Finally, someone asked me out! We were to meet for drinks at a bar in my neighborhood, which was easy access and an easy escape for me. I wasn't 100% attracted to this guy, either physically or intellectually, but he was very sweet, and I was trying to go at this with an open mind. He was kind of boring and I had hoped a few drinks would liven him up. He told lots of stories that went nowhere and did not know how to respond to anything I said. We didn't have much in common, in fact, I had a hard time finding out what his interests were. He doesn't watch tv, but picked up an episode of Doctor Who at my suggestion. When I asked his thoughts on it, he said he didn't understand the show, but couldn't give me any details so I could clarify anything. I told him how I liked books, I have a BA in Literature. He revealed that he collects art-related books because he only likes to look at the pictures, but couldn't tell me much about the artwork or artists he likes. Though he was very touchy-feely, he never made a move. I left after our third drink. It was 11:30 pm. Lame.
The next guy I went out with definitely had more personality, but the date was so much worse! He turned out to be needy and pushy and crazy. He called me about a dozen times that day, totally freaking out about getting to the restaurant, since he's not from the area, and was late getting there anyway. He was way shorter than I expected, and way creepier in person. It didn't help that I was wearing five-inch-platform sandals and looked as hot as I could while still being casual. Ok, ok, he thinks I'm hot, fine, but the dude didn't have to stare at me all through dinner. The conversation was terrible, he talked way too much about his ex, but hardly listened to what I had to say about mine. He kept telling me that I'm going to be alright in life, even though I was explaining how I've gotten to the point where I am fine. Then he says he's been to Federal prison. Done, check please!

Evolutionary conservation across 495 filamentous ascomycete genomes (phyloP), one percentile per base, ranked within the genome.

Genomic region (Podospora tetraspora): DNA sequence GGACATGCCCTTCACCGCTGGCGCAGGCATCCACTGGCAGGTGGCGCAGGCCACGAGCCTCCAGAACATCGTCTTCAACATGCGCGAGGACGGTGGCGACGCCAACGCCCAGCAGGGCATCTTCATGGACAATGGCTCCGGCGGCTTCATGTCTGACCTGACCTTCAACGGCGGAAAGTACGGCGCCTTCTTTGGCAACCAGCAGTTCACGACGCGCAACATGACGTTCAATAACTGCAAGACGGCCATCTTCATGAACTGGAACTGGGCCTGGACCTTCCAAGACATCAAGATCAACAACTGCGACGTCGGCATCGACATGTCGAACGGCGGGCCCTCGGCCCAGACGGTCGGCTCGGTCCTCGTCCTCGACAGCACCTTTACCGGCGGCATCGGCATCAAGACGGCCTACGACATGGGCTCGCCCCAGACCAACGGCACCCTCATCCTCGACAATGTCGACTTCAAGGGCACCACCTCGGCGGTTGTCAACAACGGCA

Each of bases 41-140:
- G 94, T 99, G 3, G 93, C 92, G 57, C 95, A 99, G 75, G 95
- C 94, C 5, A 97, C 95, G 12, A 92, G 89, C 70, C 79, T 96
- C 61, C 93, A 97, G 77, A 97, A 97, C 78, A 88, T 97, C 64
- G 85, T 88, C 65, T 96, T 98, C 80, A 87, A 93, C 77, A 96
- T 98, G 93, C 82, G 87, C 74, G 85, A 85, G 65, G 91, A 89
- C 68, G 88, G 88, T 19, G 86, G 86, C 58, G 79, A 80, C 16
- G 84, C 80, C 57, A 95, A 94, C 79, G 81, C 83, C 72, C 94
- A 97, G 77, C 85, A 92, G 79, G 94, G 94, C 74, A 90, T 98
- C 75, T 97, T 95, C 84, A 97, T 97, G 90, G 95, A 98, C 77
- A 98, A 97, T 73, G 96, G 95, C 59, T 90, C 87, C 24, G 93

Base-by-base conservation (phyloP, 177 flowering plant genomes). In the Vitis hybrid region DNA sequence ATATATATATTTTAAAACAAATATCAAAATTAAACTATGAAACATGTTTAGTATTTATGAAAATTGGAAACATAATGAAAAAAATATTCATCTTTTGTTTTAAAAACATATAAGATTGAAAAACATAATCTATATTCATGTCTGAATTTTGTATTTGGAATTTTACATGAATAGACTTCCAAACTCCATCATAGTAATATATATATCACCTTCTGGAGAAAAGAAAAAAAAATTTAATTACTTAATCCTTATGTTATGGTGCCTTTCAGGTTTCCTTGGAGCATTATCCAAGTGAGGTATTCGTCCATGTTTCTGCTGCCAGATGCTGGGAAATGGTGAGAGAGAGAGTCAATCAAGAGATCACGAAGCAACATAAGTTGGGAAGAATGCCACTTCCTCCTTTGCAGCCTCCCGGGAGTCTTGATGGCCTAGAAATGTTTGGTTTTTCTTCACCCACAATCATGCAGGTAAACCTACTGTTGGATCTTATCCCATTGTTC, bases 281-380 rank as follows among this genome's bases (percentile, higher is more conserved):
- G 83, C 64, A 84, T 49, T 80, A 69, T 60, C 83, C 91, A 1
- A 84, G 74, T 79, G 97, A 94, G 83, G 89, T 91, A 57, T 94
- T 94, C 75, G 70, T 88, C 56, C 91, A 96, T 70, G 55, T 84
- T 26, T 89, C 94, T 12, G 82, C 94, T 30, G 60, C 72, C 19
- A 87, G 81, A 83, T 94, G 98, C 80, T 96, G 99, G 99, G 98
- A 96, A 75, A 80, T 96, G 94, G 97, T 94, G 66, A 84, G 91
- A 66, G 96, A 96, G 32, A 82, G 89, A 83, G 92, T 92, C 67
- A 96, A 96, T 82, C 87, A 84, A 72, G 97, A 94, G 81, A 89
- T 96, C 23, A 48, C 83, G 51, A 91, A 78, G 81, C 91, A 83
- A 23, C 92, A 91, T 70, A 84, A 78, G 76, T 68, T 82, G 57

Except, that it was only 9pm. Outside the restaurant, he says, "this date isn't over yet!" I wanted to run away, but felt bad for him. So we went for a walk, in the direction of my home, so I'd have a quick out. We ran out of things to talk about and he says needs to know something right away. "How attracted to me are you?" he asks. What? Who even asks such a thing? I was stunned. No, I was not physically or mentally into him, but I had intended to let him down gently, without hurting his feelings. But, he kept pushing it. "You were disappointed when we met, I could see it in your eyes." What? Now he was speaking for me. I felt so uncomfortable, but I still wanted to ease out of it. I tried to explain how sometimes attraction can grow as you get to know someone.
But he still wouldn't let it go, and i had to end this! I offered to walk him to the train station so he could get home. He was surprised I wanted to end the night, even though I kept saying how awkward and uncomfortable he was making me. I tried to take some control and make a dignified exit. Then I fell. Uneven sidewalk, 5 inch heels. Right down, tearing a hole in my favorite jeans, and scraping my knee! He didn't even help me up, just kept talking about my lack of attraction to him. So I gave him directions to the train and started to walk away home. The jerk had the nerve to ask for a kiss goodnight! Way to not read the vibe, dude.